Gilles Leizour was not entirely satisfied and wanted a quality of spirit that could compete with Scotch whisky. David goes on: “Jim helped us to test different set ups, and finally we ended up modifying our distillation and tilting the lyne arms downwards to gather heavier, oilier compounds, but cutting our distillation earlier. The result was a fruity distillate that was clean but showed more body and oiliness, which was more suited to produce complex flavours through ageing.” To conclude, David tells me there is a noticeable “before and after” Jim Swan in the whisky character, the cut-off year being 2012.

David Roussier tries a sample from a cask in the Warenghem warehouse

In 2015 Breton whisky received a protected geographical indication, which as the name suggests, means that Warenghem distillery has not only managed to pioneer Scotch style whisky production in Brittany, but they have also defined the very nature of Breton malt whisky.

Indeed, since 2021 the Armorik whisky range, which is Warenghem distillery’s core single malt range, has also obtained an organic certification, proving that there will be no skimping on quality ingredients.

David adds: “We have also invested a lot in our casks, using Breton oak and as many local raw materials as possible. Our whisky is not just sculpted by Brittany’s climate, it is Brittany distilled. We put our money where our mouth is, this year we have finally opened our own cooperage on-site.”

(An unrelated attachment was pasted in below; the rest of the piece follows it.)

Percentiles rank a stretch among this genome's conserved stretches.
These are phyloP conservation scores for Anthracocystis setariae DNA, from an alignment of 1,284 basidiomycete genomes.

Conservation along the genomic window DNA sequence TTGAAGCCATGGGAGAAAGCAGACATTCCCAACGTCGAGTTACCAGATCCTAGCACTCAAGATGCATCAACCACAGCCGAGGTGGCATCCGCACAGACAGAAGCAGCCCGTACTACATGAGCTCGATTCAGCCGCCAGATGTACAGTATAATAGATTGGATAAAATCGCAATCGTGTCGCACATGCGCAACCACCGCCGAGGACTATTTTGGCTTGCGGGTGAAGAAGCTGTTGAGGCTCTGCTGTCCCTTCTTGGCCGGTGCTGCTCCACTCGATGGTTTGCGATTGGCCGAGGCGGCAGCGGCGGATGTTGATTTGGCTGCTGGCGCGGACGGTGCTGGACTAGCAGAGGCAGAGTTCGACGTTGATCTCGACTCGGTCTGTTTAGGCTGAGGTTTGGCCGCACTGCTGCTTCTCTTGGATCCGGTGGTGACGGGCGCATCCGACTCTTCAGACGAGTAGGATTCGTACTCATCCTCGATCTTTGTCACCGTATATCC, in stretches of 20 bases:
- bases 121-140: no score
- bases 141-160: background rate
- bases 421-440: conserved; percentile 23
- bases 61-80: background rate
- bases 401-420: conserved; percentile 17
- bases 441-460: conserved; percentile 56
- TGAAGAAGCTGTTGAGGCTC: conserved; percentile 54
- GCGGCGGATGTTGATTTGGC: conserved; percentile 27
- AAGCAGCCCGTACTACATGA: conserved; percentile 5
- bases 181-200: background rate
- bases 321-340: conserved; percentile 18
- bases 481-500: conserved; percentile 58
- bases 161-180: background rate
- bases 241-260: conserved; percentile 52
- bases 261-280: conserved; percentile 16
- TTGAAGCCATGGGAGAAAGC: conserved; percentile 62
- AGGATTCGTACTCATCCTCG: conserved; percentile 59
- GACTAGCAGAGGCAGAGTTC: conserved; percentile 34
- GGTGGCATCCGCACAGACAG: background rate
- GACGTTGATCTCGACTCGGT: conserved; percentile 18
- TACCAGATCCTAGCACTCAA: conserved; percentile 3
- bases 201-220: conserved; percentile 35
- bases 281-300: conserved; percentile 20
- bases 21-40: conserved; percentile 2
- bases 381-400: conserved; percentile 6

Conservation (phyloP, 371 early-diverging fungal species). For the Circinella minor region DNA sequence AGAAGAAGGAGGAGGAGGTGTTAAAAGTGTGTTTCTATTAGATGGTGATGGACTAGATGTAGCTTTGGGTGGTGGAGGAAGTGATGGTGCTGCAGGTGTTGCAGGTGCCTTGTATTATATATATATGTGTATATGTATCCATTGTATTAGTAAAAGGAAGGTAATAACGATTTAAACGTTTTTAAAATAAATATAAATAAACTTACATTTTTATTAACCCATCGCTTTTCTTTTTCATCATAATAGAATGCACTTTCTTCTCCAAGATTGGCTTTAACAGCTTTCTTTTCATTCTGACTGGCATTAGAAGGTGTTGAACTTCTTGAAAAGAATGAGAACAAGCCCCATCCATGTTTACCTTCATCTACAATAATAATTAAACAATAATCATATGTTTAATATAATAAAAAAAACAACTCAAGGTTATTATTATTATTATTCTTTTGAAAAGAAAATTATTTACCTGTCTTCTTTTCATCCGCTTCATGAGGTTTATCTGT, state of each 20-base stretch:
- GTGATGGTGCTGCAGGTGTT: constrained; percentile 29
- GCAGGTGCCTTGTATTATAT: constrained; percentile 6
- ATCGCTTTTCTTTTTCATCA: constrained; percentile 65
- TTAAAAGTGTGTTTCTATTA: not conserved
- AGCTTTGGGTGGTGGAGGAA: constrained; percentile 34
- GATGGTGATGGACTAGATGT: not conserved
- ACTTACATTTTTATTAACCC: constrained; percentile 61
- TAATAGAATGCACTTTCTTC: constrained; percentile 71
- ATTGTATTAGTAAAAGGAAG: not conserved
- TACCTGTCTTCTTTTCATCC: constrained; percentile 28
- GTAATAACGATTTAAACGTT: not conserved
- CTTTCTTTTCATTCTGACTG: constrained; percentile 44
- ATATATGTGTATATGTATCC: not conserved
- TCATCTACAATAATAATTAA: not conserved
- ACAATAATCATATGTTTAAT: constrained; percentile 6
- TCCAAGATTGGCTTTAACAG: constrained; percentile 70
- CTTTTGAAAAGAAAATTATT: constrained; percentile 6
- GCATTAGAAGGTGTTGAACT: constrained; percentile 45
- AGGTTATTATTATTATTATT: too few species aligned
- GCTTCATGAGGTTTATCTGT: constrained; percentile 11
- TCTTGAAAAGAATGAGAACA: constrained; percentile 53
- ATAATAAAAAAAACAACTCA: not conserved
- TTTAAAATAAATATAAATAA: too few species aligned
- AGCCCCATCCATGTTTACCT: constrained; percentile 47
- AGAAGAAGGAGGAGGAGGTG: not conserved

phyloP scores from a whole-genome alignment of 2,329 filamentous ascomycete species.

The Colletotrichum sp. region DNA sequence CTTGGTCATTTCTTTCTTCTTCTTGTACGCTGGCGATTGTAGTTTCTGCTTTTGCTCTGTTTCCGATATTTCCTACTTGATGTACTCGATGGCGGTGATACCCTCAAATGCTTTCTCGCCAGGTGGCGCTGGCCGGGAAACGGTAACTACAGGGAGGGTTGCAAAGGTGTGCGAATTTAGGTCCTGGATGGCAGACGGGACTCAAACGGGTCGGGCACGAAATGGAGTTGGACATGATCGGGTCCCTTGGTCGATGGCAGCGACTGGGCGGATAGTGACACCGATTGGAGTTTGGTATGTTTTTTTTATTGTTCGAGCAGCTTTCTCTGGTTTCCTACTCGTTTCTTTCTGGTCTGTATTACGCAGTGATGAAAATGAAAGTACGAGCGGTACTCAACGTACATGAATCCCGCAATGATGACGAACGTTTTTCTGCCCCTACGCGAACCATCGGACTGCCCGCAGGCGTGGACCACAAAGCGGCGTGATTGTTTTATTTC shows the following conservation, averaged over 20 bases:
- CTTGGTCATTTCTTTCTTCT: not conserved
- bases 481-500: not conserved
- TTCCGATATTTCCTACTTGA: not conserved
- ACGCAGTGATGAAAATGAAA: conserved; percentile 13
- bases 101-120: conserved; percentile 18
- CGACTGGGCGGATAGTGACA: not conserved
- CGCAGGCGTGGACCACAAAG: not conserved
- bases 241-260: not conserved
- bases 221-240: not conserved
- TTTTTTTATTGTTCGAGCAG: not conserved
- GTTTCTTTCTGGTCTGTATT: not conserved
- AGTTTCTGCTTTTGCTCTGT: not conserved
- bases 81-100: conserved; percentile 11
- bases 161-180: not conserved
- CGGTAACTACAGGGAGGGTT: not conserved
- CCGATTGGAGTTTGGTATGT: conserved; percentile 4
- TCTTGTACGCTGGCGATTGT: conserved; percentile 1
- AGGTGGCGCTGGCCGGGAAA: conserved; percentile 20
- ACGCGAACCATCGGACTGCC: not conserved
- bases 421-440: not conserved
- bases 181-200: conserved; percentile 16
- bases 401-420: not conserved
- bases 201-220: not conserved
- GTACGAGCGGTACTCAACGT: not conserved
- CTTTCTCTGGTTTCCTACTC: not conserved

“No doubt you will see distilleries grow faster than us in France, but being the biggest distillery was never our goal. We never wanted to just make a French or Breton whisky, we wanted to make the Breton whisky, finding our feet and our style while remaining the top reference for sustainable quality French whisky.”

With so much dedication and honest ambition, there is certainly a bright future for a distillery that aims to operate symbiotically with its local environment, while bringing new flavours to whisky fans in France and around the world. Once you have tasted their whisky, I am sure you will agree that Gilles Leizour’s vision and David Roussier’s quest for Brittany to find its place in the family of whisky producing nations around the Celtic Sea are indeed well-founded.

Join me for a toast to Warenghem distillery – slàinte mhath, or in Breton Yec’hed mat!

A short timeline

1900: Léon Warenghem founds the Warenghem distillery in Lannion, Brittany

1967: The Leizour family joins forces with the heirs of Warenghem

1974: The distillery moves from central Lannion to its current site in the town’s outskirts

1983: First solid thoughts fixed on whisky production

1987: Warenghem releases its first blended whisky WB

1994: A new building dedicated to whisky production is added to the distillery

1998: Release of Armorik, the first Breton and French single malt whisky

2010 to 2012: The distillery settings are fine-tuned to improve distillate quality with the help of Dr Jim Swan

2014: David Roussier succeeds father-in-law Gilles Leizour at the helm of the distillery

2015: PGI for Breton Whisky

2018: Armorik celebrates 20 years of whisky by adding a 10-year-old whisky to its range

2019: The distillery gets a makeover, an upgraded exterior and a visitor centre

2021: The Armorik range receives its organic certification

2023: The distillery opens a cooperage operated by Benjamin Lefloc’h



Cereals: Organic French malted barley, Scottish peated malt, Breton wheat and Rye

Yeast: 2 types of dry yeast

Water: from the Rest Avel spring, pumped from 100 m under the distillery. Three waters for wash at 63°C, 84°C & 94°C

Production: up to 250000 litres per year

Batches: 2 batches distilled every day, 6 days per week

Malt: 1.2 tonnes of malt per batch

Wash: 5800 litre wash for 1 batch producing 620 litre of distillate at 73%

Distillation: 3500 litre spirit still forged by Charente still makers Prulho

Hours: up to 7 hours per distillation

Stock: 5000+ casks spread over three sites